Ever since adding a couple of additional network interfaces to my workstation I have had a problem with reboots – the systemd-networkd-wait-online.service service “lingers” as it waits for all of the NICs to come online (and fails). Not especially problematic as everything works fine after the boot process has finished, but it slows down reboots (which are slow enough on this rather complicated desktop) and gives me an amber ✗ in my window manager’s status bar.
After spending some time re-jigging my storage (which consisted of far too many reboots), I finally decided to fix it.
Which basically consisted of making the relevant NICs “optional” in netplan. :-
If you are just running Ubunbtu with ZFS without poking into the details, you may not be aware of the scrubber running. For background information, and for the benefit of those who prefer to go their own way, this is all about that little scrubber.
A pool scrub operation is where the kernel runs through checking all of the data in a pool and makes any necessary repairs. Whilst ZFS does check the integrity of the data (using checksums) when performing reads, a regular scrub repairs these issues in advance.
It need only be run weekly for larger systems or monthly for normal systems (it’s a pretty arbitrary border line). And can be started manually with :-
# zpool scrub pool0
(And “pool0” being the name of the pool to scrub)
Whilst a scrub is going on in the background, the only effect on the system is that disk accesses to that pool will be slightly slower than normal. Usually not enough to notice unless you are benchmarking!
When in progress the output of zpool status pool0 will show the current state and how long it is expected to take to complete the scrub. Once finished the status will look like :-
# zpool status | grep scan:
scan: scrub repaired 0B in 0 days 09:19:27 with 0 errors on Sun Jun 21 10:36:28 2020
There are two aspects to ZFS that I will be covering here – checksums and error-correcting memory. The first is a feature of ZFS itself; the second is a feature of the hardware that you are running and some claim that it is required for ZFS.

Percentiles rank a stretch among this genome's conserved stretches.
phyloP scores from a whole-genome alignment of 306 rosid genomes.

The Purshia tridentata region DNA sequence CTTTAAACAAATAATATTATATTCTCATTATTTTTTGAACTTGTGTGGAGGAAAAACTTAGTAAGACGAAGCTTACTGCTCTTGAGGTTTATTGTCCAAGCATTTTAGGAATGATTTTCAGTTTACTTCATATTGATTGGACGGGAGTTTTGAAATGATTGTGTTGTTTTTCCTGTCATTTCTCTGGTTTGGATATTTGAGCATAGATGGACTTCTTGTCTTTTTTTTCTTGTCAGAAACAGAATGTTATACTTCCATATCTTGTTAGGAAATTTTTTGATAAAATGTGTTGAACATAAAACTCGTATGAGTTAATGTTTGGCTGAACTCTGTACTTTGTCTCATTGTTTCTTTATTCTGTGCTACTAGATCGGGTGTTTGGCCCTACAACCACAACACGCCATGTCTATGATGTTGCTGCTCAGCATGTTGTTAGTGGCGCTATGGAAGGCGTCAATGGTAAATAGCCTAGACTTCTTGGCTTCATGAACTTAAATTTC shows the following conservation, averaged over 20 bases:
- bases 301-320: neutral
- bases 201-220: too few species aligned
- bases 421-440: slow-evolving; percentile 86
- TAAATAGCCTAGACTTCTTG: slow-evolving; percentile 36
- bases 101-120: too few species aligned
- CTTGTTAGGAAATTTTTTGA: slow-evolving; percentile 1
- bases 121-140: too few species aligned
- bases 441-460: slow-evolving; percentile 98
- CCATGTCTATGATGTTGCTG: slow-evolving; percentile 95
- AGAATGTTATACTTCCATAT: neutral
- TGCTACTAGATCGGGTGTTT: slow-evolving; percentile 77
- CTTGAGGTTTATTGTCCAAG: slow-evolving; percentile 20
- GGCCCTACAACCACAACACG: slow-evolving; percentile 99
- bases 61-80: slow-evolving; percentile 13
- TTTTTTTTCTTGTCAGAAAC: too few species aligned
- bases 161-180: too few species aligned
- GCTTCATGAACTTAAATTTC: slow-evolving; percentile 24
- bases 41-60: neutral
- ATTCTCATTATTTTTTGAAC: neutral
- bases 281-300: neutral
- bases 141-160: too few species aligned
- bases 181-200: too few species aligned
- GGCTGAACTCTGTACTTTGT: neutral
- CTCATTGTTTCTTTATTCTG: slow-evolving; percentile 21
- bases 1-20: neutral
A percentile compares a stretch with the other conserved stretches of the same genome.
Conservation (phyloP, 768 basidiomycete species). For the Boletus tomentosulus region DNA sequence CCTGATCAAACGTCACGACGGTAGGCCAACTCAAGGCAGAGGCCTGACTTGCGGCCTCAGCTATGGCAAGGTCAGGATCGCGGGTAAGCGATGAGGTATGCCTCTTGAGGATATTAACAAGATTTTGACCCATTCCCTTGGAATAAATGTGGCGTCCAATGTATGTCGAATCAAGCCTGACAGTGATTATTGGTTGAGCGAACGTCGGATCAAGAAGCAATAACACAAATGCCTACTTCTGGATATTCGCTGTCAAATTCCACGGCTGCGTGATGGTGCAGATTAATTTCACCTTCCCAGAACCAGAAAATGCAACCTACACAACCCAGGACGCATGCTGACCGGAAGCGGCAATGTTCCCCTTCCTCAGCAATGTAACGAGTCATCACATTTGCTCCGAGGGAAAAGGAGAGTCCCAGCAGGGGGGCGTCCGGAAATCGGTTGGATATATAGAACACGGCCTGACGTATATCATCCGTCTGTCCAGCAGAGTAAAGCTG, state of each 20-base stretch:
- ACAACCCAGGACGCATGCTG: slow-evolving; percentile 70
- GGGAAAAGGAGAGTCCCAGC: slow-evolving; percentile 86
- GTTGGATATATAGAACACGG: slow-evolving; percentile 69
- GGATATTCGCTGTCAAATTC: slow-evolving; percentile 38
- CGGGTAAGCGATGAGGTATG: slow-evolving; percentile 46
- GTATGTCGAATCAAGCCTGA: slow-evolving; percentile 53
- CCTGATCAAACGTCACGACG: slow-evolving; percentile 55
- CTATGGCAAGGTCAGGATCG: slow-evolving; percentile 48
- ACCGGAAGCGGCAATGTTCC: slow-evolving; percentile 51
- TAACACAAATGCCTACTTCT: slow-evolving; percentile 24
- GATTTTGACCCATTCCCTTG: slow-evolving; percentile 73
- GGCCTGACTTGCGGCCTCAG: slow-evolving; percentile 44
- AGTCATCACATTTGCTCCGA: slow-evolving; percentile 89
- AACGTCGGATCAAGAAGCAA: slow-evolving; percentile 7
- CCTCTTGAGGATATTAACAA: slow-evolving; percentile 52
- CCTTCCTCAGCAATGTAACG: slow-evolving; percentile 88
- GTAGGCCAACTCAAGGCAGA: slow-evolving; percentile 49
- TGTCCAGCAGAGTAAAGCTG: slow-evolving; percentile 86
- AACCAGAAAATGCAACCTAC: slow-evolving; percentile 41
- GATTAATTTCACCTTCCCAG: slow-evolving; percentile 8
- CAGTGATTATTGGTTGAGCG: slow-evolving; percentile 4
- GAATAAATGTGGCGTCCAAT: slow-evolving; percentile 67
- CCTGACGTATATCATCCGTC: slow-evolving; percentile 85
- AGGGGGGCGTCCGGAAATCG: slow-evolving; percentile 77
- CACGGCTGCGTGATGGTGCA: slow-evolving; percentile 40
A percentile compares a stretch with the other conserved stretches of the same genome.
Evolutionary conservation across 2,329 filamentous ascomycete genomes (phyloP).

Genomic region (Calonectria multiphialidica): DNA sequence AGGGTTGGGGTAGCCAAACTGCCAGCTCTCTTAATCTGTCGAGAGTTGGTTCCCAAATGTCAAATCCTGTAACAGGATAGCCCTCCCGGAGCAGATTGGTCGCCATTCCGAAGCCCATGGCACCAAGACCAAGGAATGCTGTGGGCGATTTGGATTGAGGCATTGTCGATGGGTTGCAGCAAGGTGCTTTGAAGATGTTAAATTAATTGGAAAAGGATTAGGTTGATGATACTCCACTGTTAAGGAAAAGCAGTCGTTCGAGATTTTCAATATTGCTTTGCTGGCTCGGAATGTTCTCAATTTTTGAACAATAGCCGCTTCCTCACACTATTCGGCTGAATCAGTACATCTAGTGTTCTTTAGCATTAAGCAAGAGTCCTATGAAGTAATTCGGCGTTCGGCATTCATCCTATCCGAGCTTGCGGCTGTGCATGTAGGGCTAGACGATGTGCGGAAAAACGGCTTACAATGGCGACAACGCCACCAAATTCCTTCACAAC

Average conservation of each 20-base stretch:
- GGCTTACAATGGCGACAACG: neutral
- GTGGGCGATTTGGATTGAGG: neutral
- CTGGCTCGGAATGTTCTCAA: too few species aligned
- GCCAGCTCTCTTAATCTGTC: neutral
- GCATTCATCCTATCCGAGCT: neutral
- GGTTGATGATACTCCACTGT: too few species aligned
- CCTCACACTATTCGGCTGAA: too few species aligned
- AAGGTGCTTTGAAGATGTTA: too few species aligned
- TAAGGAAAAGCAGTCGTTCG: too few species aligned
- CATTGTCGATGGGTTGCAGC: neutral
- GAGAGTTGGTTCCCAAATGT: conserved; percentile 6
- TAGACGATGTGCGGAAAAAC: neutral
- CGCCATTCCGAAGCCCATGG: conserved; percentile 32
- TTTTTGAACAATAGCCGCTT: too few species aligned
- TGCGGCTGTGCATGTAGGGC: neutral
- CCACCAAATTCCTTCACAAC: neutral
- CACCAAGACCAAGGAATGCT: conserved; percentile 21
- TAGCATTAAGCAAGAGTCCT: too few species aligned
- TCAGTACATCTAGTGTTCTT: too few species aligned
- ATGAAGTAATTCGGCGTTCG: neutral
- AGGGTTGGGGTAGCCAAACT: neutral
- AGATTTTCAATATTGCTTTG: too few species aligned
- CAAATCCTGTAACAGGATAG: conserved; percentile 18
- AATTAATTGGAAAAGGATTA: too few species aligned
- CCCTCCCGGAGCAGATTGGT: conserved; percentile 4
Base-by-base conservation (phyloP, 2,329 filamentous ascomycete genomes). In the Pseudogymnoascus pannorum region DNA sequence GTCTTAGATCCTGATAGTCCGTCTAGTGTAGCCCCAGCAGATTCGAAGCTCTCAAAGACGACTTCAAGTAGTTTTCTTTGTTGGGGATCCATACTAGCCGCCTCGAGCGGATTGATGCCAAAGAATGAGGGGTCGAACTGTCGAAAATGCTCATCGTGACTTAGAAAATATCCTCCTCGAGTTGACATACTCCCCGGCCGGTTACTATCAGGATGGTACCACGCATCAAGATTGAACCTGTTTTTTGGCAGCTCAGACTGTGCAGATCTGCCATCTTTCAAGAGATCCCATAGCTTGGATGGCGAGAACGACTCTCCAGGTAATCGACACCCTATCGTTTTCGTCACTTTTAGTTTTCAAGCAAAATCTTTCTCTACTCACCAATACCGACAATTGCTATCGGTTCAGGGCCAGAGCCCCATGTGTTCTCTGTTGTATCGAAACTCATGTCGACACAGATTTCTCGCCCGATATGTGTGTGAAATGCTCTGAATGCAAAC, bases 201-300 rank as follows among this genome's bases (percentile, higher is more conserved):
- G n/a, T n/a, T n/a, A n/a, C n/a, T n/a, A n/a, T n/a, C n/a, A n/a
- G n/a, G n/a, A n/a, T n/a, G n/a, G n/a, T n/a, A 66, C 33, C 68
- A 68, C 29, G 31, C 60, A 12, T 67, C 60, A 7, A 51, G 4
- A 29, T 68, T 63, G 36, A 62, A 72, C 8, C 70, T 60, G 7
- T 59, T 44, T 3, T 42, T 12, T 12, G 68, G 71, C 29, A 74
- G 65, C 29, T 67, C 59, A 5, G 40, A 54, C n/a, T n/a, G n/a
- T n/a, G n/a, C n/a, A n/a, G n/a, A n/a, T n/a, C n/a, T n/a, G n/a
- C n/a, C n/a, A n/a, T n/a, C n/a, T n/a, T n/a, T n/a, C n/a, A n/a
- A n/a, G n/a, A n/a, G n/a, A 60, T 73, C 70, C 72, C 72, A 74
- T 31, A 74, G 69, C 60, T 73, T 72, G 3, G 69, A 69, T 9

By default ZFS keeps checksums of the blocks of data that it writes to later verify that the data block hasn’t been subject to silent corruption. If it detects corruption, it can use resilience (if any) to correct the corruption or it can indicate there’s a problem.
If you have only one disk and don’t ask to keep multiple copies of each block, then checksums will do little more than protect the most important metadata and tell you when things go wrong.
All that checksum calculation does make file operations slightly slower but frankly without benchmarks you are unlikely to notice. And it gives extra protection to your data.
For those who do not believe that silent data corruption exists, take a look at the relevant Wikipedia page. Everyone who has old enough files has come across occasional weird corruption in them, and whilst there are many possible causes, silent data corruption is certainly one of them.
Personally I feel like a probably unnoticeable loss of performance is more than balanced by greater data resilience.
I’m an enthusiast for ECC memory – my main workstation has a ton of it, and I’ve insisted on ECC memory for years. I’ve seen errors being corrected (although that was back when I was running an SGI Indigo2). Reliability is everything.
However there are those who will claim you cannot run ZFS without ECC memory. Or that ZFS without ECC is more dangerous than any other file system format without ECC.
Part of the problem is that those with the most experience of ZFS are salty old Unix veterans who would are justifiably contemptuous of server hardware that lacks ECC memory (that includes me). We would no sooner consider running a serious file server on hardware that lacks ECC memory than rely on disk ‘reliability’ and not mirror or RAID those fallible pieces of spinning rust.
ZFS will run fine without ECC memory.
But will it make it worse?
It’s exceptionally unlikely – there are arguable examples of exceptionally esoteric failure conditions that may make things worse (the “scrub of death”) but I side with those who feel that such situations are not likely to occur in the real world.
And as always, why isn’t your data backed up anyway?
You will be asked for the passphrase as it is created. Forgetting this is extremely inadvisable!
One created, reboot to check that :-
You get prompted for the passphrase (as of Ubuntu 20.04 you do).
That the encrypted filesystem gets mounted automatically (likewise).
At this point you should be able to create the filesystems for the relevant home directories :-